LUCKNOW, India — Private security guard Ajit Singh Rana says he supports a police crackdown on gangsters in India’s most populous state, even after cops gunned down an Apple executive at a road stop in what human rights activists say was the latest in a series of extra-judicial killings.
Police have said the shooting was an accident, but are adamant there will be no let-up in the anti-crime campaign, which is popular with many people in India’s most politically important state.
“Goons and criminals have held back the state for years,” said Rana, 31, who guards a riverfront park in Uttar Pradesh’s capital Lucknow in the evening and is the supervisor of a group of street cleaners in the morning.
“The government is right in killing them and everyone here appreciates it,” he said.
Uttar Pradesh, in India’s north, is home to 220 million people and sends more lawmakers to the lower house of parliament than any other state.
It is run by Prime Minister Narendra Modi’s Hindu nationalist Bharatiya Janata Party (BJP), and state Chief Minister Yogi Adityanath, a saffron robe-wearing Hindu priest, launched a “zero tolerance” fight against criminals months after taking office in March last year.
Since then police have killed 67 suspected criminals in more than 2,700 “engagements,” wounded 700 and arrested 6,500, according to the draft of a government report reviewed by Reuters. Four policemen died and about 500 officers were injured in the incidents.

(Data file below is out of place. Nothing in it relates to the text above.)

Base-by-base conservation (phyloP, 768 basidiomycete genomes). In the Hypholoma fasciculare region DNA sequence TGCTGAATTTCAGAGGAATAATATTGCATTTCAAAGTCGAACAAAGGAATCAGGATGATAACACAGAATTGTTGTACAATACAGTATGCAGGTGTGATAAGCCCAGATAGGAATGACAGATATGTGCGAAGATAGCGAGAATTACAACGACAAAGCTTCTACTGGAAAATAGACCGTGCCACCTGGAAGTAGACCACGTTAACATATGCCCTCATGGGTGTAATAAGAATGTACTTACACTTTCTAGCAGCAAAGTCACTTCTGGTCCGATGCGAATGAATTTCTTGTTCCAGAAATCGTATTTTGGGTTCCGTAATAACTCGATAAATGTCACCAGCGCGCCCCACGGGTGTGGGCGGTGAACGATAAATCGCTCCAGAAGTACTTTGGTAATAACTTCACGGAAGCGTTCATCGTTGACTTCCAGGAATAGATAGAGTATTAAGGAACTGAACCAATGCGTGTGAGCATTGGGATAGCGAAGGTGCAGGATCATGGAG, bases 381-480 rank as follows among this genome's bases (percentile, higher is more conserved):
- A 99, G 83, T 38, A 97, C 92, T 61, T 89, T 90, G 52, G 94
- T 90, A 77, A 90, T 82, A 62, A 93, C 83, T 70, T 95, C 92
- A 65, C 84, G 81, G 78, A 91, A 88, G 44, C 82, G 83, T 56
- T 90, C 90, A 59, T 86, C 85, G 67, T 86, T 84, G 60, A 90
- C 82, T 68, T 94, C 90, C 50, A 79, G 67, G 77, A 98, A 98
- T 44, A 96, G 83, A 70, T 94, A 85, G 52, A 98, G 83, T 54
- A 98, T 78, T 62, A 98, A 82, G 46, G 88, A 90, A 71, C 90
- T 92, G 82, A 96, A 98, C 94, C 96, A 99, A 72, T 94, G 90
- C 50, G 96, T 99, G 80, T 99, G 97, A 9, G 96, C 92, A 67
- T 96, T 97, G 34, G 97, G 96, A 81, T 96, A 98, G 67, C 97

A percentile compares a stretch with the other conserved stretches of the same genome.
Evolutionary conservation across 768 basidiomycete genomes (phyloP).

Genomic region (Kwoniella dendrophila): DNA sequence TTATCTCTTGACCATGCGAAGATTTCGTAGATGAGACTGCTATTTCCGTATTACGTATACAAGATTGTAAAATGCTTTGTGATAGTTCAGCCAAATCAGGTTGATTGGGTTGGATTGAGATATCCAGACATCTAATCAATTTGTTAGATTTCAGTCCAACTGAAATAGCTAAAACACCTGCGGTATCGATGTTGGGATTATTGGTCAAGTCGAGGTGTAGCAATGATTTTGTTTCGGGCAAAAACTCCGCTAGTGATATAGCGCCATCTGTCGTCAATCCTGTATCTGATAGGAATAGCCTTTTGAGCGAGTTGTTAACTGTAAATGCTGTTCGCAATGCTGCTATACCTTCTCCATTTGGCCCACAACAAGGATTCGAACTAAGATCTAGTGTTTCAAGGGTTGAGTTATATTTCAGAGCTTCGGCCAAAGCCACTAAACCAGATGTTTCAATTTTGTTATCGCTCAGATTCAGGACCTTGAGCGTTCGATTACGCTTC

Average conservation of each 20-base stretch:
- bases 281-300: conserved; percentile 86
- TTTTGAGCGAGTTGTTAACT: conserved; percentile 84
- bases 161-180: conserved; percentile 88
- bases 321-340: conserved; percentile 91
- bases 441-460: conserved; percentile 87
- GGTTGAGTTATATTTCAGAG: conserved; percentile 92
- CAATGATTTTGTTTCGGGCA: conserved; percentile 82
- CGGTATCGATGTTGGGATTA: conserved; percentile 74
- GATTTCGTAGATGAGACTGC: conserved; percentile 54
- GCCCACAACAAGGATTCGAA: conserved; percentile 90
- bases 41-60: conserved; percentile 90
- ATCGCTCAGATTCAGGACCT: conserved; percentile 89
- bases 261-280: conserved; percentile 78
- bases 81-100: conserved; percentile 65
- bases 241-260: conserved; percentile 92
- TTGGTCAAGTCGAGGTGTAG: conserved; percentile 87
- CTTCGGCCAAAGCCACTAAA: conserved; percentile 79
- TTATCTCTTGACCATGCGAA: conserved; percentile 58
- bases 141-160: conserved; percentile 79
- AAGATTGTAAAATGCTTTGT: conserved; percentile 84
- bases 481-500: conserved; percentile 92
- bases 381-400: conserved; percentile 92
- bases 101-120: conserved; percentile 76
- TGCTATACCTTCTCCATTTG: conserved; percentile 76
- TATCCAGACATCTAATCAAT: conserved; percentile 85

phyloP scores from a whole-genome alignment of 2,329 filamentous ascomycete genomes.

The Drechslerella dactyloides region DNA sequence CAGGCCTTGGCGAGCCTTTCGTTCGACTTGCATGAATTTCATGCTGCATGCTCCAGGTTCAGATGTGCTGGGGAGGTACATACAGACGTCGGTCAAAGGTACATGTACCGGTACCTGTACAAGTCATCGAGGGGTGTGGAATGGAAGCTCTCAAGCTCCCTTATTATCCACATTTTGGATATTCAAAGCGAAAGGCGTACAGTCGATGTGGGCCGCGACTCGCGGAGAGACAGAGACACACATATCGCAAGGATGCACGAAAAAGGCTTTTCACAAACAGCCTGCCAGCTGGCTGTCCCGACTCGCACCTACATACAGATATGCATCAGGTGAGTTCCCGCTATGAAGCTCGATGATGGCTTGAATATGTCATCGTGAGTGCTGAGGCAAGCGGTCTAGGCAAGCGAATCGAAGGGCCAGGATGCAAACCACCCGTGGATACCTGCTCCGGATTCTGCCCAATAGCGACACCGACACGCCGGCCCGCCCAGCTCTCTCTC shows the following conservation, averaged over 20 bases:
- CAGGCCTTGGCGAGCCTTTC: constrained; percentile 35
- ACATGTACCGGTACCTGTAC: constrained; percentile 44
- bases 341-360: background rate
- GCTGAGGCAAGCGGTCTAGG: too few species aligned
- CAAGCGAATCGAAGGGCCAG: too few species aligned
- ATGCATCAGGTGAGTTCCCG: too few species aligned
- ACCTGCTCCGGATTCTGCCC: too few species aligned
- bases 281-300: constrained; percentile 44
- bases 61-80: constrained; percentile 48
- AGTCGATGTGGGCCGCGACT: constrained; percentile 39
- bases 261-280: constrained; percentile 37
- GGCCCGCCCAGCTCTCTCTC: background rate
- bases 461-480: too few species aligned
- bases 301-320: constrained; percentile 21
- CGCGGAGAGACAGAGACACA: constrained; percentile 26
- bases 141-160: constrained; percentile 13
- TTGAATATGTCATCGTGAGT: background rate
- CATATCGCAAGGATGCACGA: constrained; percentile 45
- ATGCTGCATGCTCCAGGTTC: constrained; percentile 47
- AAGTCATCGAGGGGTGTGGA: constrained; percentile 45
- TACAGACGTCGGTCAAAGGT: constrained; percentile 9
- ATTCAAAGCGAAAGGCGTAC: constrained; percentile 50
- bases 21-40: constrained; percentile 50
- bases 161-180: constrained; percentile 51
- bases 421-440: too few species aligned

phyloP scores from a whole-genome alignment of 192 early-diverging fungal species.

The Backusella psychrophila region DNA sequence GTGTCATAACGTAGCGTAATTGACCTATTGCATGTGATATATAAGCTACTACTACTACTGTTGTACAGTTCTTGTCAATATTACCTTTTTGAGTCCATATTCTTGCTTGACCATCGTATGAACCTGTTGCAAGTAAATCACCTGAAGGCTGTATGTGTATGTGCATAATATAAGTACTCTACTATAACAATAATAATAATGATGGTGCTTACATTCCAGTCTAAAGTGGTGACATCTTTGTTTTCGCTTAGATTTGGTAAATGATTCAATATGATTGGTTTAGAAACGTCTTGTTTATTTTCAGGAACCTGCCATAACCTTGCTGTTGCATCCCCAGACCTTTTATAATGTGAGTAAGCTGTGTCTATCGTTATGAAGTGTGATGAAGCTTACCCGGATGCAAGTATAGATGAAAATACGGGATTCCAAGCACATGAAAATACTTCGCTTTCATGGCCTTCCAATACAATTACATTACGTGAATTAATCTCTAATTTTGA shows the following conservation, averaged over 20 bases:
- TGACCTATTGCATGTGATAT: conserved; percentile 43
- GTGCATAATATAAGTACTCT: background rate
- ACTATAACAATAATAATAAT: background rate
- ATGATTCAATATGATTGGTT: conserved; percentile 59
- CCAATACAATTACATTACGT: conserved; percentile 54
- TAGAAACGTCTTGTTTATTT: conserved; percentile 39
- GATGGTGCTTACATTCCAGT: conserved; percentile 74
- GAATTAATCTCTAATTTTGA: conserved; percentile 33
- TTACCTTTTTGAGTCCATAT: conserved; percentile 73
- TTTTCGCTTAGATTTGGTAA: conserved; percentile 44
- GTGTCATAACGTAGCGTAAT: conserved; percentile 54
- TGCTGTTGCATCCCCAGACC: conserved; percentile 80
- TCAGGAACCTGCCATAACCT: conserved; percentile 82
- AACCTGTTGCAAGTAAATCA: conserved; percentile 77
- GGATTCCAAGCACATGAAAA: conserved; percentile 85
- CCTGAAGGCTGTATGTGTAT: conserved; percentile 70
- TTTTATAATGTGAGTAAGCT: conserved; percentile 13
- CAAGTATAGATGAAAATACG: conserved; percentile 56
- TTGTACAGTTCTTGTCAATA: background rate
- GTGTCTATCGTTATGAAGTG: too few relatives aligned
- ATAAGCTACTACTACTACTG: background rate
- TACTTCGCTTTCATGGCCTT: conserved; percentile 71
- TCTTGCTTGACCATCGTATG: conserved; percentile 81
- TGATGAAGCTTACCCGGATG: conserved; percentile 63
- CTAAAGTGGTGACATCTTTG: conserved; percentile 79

Adityanath’s state government has been boasting about the success of the crackdown and claims it has reduced major crimes significantly.
In the first nine months of this year, reported cases of murder fell 4 percent, rape 8 percent, burglary 11 percent, extortion 35 percent and robbery 40 percent compared with the same period a year earlier, according to a government document reviewed by Reuters.
“This will benefit Modi and Yogi, 100 percent. I will vote for them again, 100 percent,” said Rana.
Rana’s colleague Damodar Singh, 34, said he also approved of the tough stance but added crime won’t end as long as there’s a big jobless problem.
Opposition parties and rights activists say that as farm distress and high unemployment dent the BJP’s popularity in the country, the Adityanath government is playing to the basest fears of the electorate about their safety and security.
The Apple executive, Vivek Tiwari, was stopped by two police constables on motorcycle patrol near Lucknow early on the morning of Sept. 29 and shot dead. One of the constables told reporters he fired accidentally at Tiwari, who was driving back from an iPhone store launch.
In an attempt to defuse the wave of criticism, Uttar Pradesh offered the widow a state government job and compensation for the death of her husband. Police also issued a rare public apology.
But that hasn’t stopped activists and opposition politicians from demanding the state government rein in “trigger-happy” police. They say Tiwari’s killing garnered attention because he was a high-caste Hindu and worked for a high-profile company but the deaths of minority Muslims and poor people at the hands of the police rarely get a public airing.
Adityanath’s aides and police officers, however, told Reuters that security forces would continue to operate without fear or political interference as they needed to improve the law and order situation to attract more investment.
“The Lucknow incident has given us a setback, made us hang our heads in shame,” Anand Kumar, the second highest police official in Uttar Pradesh, told Reuters. “But it really was an aberration and we are resilient enough to bounce back. In this state we can’t let our guard down.”